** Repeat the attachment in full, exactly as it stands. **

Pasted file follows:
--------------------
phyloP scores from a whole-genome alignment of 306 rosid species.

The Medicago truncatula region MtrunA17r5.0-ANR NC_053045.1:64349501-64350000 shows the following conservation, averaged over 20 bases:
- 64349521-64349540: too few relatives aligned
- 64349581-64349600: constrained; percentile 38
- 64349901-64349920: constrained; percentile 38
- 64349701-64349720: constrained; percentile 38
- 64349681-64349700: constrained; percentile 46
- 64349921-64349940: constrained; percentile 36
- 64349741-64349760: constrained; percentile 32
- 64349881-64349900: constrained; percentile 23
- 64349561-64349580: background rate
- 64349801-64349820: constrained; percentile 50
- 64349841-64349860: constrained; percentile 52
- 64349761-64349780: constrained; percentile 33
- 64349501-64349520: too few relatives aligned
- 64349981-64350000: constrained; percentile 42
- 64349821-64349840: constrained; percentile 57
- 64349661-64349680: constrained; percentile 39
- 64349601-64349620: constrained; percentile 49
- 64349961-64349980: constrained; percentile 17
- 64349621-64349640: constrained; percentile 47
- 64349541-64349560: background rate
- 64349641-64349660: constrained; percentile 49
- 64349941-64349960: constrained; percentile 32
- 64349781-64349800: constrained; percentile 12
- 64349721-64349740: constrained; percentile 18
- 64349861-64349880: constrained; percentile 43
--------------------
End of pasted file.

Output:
phyloP scores from a whole-genome alignment of 306 rosid species.

The Medicago truncatula region MtrunA17r5.0-ANR NC_053045.1:64349501-64350000 shows the following conservation, averaged over 20 bases:
- 64349521-64349540: too few relatives aligned
- 64349581-64349600: constrained; percentile 38
- 64349901-64349920: constrained; percentile 38
- 64349701-64349720: constrained; percentile 38
- 64349681-64349700: constrained; percentile 46
- 64349921-64349940: constrained; percentile 36
- 64349741-64349760: constrained; percentile 32
- 64349881-64349900: constrained; percentile 23
- 64349561-64349580: background rate
- 64349801-64349820: constrained; percentile 50
- 64349841-64349860: constrained; percentile 52
- 64349761-64349780: constrained; percentile 33
- 64349501-64349520: too few relatives aligned
- 64349981-64350000: constrained; percentile 42
- 64349821-64349840: constrained; percentile 57
- 64349661-64349680: constrained; percentile 39
- 64349601-64349620: constrained; percentile 49
- 64349961-64349980: constrained; percentile 17
- 64349621-64349640: constrained; percentile 47
- 64349541-64349560: background rate
- 64349641-64349660: constrained; percentile 49
- 64349941-64349960: constrained; percentile 32
- 64349781-64349800: constrained; percentile 12
- 64349721-64349740: constrained; percentile 18
- 64349861-64349880: constrained; percentile 43